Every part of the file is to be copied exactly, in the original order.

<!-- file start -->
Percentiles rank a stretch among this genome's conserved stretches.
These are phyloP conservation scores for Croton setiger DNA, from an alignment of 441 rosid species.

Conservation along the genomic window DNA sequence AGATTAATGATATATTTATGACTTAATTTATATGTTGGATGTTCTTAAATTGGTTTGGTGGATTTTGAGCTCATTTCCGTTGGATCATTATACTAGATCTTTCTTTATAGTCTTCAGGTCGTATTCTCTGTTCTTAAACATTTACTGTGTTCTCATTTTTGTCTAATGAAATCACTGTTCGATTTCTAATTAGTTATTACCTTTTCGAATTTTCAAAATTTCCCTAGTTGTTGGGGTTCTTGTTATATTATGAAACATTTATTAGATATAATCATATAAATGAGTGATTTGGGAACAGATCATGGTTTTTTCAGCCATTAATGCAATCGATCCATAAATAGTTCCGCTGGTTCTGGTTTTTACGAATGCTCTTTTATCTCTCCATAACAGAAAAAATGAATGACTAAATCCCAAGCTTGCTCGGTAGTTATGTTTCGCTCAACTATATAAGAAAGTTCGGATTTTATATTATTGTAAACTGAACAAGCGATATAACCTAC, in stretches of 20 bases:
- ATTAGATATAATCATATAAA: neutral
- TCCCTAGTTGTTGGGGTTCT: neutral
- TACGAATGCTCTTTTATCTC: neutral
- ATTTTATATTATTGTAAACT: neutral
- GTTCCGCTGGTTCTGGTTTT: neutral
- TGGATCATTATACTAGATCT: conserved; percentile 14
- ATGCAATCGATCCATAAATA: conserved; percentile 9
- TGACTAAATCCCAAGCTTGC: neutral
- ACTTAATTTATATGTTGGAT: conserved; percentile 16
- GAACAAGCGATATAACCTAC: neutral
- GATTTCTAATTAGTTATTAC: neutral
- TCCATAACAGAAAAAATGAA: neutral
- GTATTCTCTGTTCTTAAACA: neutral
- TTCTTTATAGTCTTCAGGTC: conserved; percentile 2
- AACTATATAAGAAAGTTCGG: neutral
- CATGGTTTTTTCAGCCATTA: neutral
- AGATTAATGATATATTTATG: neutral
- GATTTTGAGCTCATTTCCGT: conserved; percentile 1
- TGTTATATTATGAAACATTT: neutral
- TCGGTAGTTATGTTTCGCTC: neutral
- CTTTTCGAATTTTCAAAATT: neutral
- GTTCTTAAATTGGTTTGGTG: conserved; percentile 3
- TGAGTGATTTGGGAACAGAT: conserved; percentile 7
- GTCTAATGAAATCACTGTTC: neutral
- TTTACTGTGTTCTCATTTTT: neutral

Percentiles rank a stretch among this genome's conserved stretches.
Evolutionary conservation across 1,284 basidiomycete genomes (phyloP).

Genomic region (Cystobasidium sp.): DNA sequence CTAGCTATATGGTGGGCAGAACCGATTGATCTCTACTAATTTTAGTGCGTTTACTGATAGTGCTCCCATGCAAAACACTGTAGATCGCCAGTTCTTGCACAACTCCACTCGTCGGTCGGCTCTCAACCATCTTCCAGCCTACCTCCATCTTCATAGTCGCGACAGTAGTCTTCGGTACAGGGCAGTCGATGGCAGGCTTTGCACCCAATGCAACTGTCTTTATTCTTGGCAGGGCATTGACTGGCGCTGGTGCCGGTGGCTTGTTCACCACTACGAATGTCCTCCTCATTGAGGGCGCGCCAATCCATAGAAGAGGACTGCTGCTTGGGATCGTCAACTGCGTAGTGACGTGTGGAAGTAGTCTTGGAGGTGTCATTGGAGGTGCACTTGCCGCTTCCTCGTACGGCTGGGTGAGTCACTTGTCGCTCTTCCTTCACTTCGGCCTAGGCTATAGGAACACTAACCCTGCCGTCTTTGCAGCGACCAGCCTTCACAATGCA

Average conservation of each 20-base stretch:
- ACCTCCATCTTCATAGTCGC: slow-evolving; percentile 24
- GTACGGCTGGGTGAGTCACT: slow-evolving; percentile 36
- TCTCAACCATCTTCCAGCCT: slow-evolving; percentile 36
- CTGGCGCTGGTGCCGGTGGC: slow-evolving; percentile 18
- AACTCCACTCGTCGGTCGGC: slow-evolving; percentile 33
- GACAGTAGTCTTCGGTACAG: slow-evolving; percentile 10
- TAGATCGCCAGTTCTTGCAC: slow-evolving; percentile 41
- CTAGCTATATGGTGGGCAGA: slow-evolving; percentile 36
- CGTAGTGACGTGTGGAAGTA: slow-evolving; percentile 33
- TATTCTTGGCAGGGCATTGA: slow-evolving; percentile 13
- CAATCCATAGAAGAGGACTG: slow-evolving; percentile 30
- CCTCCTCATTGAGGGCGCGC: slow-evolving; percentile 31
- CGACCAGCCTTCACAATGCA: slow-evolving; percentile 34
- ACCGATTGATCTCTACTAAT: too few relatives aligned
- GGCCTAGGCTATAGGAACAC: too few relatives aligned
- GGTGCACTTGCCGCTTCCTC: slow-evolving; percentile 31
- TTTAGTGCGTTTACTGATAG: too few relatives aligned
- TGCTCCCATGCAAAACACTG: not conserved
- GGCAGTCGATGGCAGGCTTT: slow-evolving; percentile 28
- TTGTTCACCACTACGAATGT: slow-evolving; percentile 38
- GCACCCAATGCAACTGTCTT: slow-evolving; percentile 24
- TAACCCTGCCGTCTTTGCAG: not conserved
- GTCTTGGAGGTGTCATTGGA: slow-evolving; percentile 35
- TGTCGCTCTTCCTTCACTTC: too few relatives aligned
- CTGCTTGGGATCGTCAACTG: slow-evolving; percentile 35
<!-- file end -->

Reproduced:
Percentiles rank a stretch among this genome's conserved stretches.
These are phyloP conservation scores for Croton setiger DNA, from an alignment of 441 rosid species.

Conservation along the genomic window DNA sequence AGATTAATGATATATTTATGACTTAATTTATATGTTGGATGTTCTTAAATTGGTTTGGTGGATTTTGAGCTCATTTCCGTTGGATCATTATACTAGATCTTTCTTTATAGTCTTCAGGTCGTATTCTCTGTTCTTAAACATTTACTGTGTTCTCATTTTTGTCTAATGAAATCACTGTTCGATTTCTAATTAGTTATTACCTTTTCGAATTTTCAAAATTTCCCTAGTTGTTGGGGTTCTTGTTATATTATGAAACATTTATTAGATATAATCATATAAATGAGTGATTTGGGAACAGATCATGGTTTTTTCAGCCATTAATGCAATCGATCCATAAATAGTTCCGCTGGTTCTGGTTTTTACGAATGCTCTTTTATCTCTCCATAACAGAAAAAATGAATGACTAAATCCCAAGCTTGCTCGGTAGTTATGTTTCGCTCAACTATATAAGAAAGTTCGGATTTTATATTATTGTAAACTGAACAAGCGATATAACCTAC, in stretches of 20 bases:
- ATTAGATATAATCATATAAA: neutral
- TCCCTAGTTGTTGGGGTTCT: neutral
- TACGAATGCTCTTTTATCTC: neutral
- ATTTTATATTATTGTAAACT: neutral
- GTTCCGCTGGTTCTGGTTTT: neutral
- TGGATCATTATACTAGATCT: conserved; percentile 14
- ATGCAATCGATCCATAAATA: conserved; percentile 9
- TGACTAAATCCCAAGCTTGC: neutral
- ACTTAATTTATATGTTGGAT: conserved; percentile 16
- GAACAAGCGATATAACCTAC: neutral
- GATTTCTAATTAGTTATTAC: neutral
- TCCATAACAGAAAAAATGAA: neutral
- GTATTCTCTGTTCTTAAACA: neutral
- TTCTTTATAGTCTTCAGGTC: conserved; percentile 2
- AACTATATAAGAAAGTTCGG: neutral
- CATGGTTTTTTCAGCCATTA: neutral
- AGATTAATGATATATTTATG: neutral
- GATTTTGAGCTCATTTCCGT: conserved; percentile 1
- TGTTATATTATGAAACATTT: neutral
- TCGGTAGTTATGTTTCGCTC: neutral
- CTTTTCGAATTTTCAAAATT: neutral
- GTTCTTAAATTGGTTTGGTG: conserved; percentile 3
- TGAGTGATTTGGGAACAGAT: conserved; percentile 7
- GTCTAATGAAATCACTGTTC: neutral
- TTTACTGTGTTCTCATTTTT: neutral

Percentiles rank a stretch among this genome's conserved stretches.
Evolutionary conservation across 1,284 basidiomycete genomes (phyloP).

Genomic region (Cystobasidium sp.): DNA sequence CTAGCTATATGGTGGGCAGAACCGATTGATCTCTACTAATTTTAGTGCGTTTACTGATAGTGCTCCCATGCAAAACACTGTAGATCGCCAGTTCTTGCACAACTCCACTCGTCGGTCGGCTCTCAACCATCTTCCAGCCTACCTCCATCTTCATAGTCGCGACAGTAGTCTTCGGTACAGGGCAGTCGATGGCAGGCTTTGCACCCAATGCAACTGTCTTTATTCTTGGCAGGGCATTGACTGGCGCTGGTGCCGGTGGCTTGTTCACCACTACGAATGTCCTCCTCATTGAGGGCGCGCCAATCCATAGAAGAGGACTGCTGCTTGGGATCGTCAACTGCGTAGTGACGTGTGGAAGTAGTCTTGGAGGTGTCATTGGAGGTGCACTTGCCGCTTCCTCGTACGGCTGGGTGAGTCACTTGTCGCTCTTCCTTCACTTCGGCCTAGGCTATAGGAACACTAACCCTGCCGTCTTTGCAGCGACCAGCCTTCACAATGCA

Average conservation of each 20-base stretch:
- ACCTCCATCTTCATAGTCGC: slow-evolving; percentile 24
- GTACGGCTGGGTGAGTCACT: slow-evolving; percentile 36
- TCTCAACCATCTTCCAGCCT: slow-evolving; percentile 36
- CTGGCGCTGGTGCCGGTGGC: slow-evolving; percentile 18
- AACTCCACTCGTCGGTCGGC: slow-evolving; percentile 33
- GACAGTAGTCTTCGGTACAG: slow-evolving; percentile 10
- TAGATCGCCAGTTCTTGCAC: slow-evolving; percentile 41
- CTAGCTATATGGTGGGCAGA: slow-evolving; percentile 36
- CGTAGTGACGTGTGGAAGTA: slow-evolving; percentile 33
- TATTCTTGGCAGGGCATTGA: slow-evolving; percentile 13
- CAATCCATAGAAGAGGACTG: slow-evolving; percentile 30
- CCTCCTCATTGAGGGCGCGC: slow-evolving; percentile 31
- CGACCAGCCTTCACAATGCA: slow-evolving; percentile 34
- ACCGATTGATCTCTACTAAT: too few relatives aligned
- GGCCTAGGCTATAGGAACAC: too few relatives aligned
- GGTGCACTTGCCGCTTCCTC: slow-evolving; percentile 31
- TTTAGTGCGTTTACTGATAG: too few relatives aligned
- TGCTCCCATGCAAAACACTG: not conserved
- GGCAGTCGATGGCAGGCTTT: slow-evolving; percentile 28
- TTGTTCACCACTACGAATGT: slow-evolving; percentile 38
- GCACCCAATGCAACTGTCTT: slow-evolving; percentile 24
- TAACCCTGCCGTCTTTGCAG: not conserved
- GTCTTGGAGGTGTCATTGGA: slow-evolving; percentile 35
- TGTCGCTCTTCCTTCACTTC: too few relatives aligned
- CTGCTTGGGATCGTCAACTG: slow-evolving; percentile 35